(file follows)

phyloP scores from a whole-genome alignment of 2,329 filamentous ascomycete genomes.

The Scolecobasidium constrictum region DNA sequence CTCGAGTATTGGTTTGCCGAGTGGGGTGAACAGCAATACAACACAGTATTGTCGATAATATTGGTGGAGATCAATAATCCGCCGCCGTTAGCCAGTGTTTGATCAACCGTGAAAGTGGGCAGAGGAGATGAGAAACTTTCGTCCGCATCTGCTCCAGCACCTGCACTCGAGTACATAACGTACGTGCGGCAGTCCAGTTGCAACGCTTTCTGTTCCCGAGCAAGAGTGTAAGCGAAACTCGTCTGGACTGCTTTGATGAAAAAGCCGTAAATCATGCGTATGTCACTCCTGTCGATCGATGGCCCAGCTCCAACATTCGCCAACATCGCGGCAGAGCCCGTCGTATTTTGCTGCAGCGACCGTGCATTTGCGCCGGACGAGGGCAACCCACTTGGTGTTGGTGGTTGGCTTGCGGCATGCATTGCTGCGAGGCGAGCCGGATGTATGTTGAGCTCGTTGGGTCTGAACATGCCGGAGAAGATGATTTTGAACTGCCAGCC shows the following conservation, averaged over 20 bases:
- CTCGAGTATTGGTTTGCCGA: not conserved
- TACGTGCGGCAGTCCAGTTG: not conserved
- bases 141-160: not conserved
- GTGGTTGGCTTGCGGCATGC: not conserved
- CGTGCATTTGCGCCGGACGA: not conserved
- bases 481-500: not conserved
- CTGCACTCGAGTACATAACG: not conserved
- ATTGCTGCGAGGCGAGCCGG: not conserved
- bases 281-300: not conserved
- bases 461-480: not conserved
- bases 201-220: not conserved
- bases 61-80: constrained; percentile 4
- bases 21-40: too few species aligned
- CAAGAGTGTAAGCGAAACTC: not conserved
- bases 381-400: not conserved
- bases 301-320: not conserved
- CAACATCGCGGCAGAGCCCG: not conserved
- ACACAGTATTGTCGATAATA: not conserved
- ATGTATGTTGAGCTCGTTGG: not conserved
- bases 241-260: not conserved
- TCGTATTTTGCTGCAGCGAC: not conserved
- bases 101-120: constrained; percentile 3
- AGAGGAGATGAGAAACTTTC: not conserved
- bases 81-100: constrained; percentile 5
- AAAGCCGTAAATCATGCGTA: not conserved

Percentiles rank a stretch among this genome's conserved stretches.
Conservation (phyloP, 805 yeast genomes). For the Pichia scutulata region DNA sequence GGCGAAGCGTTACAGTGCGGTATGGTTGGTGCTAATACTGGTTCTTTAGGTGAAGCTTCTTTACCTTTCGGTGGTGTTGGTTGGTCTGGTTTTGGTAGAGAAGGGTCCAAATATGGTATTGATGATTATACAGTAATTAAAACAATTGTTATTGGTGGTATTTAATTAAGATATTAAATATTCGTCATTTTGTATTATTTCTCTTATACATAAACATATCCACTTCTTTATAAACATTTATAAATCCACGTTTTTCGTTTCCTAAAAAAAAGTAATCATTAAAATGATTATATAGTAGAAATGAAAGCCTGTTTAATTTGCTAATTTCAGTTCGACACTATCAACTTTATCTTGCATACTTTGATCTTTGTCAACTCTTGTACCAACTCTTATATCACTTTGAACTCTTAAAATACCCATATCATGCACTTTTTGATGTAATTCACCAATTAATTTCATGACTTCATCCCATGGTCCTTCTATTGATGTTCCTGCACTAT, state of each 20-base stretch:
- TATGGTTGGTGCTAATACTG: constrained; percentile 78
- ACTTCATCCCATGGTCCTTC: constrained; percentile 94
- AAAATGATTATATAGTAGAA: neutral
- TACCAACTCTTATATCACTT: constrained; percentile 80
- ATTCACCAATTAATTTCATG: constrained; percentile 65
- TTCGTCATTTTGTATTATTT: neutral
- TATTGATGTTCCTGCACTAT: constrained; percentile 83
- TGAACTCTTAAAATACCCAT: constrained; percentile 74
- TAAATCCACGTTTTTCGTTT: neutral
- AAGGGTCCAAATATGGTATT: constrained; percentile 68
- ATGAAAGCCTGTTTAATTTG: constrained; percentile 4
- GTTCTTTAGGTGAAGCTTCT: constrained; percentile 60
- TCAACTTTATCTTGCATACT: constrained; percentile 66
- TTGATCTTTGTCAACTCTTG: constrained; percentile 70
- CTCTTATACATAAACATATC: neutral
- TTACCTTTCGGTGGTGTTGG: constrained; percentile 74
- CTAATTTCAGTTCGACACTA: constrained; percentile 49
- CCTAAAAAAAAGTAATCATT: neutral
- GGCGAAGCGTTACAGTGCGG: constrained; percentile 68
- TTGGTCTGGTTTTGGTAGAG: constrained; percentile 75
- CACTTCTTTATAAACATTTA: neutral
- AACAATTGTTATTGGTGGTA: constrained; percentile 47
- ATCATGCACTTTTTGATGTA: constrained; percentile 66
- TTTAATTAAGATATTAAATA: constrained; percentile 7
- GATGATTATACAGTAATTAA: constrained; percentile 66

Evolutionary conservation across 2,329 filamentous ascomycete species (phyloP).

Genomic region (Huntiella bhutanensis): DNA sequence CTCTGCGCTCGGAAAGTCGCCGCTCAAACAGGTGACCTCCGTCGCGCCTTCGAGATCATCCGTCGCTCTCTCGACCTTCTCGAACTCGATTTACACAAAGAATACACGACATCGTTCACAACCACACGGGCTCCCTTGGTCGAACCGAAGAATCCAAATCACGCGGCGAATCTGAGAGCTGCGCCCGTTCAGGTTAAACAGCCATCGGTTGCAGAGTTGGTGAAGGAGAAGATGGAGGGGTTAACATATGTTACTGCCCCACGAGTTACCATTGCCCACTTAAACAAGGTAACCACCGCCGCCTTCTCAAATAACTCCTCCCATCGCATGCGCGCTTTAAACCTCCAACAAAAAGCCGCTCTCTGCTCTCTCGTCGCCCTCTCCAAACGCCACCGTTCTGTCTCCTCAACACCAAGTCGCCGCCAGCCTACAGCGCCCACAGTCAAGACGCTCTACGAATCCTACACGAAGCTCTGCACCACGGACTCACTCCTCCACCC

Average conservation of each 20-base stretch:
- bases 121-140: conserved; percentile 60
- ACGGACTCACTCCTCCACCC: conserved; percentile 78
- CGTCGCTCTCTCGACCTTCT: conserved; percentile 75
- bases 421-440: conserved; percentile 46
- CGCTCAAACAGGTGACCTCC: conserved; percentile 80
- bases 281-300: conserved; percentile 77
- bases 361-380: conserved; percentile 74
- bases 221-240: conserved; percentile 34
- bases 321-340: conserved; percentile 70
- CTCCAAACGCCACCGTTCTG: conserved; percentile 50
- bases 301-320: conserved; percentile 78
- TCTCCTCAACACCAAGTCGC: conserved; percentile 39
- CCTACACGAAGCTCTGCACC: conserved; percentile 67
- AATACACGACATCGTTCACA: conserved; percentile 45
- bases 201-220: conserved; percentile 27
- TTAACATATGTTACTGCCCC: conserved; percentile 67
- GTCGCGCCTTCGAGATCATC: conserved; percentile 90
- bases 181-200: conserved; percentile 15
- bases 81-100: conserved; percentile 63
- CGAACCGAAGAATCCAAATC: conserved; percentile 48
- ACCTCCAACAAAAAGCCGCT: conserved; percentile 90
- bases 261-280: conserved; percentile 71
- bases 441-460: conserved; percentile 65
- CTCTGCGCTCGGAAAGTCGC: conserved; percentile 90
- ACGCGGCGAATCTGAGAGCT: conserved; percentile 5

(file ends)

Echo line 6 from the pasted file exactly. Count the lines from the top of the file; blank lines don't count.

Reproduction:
- GTGGTTGGCTTGCGGCATGC: not conserved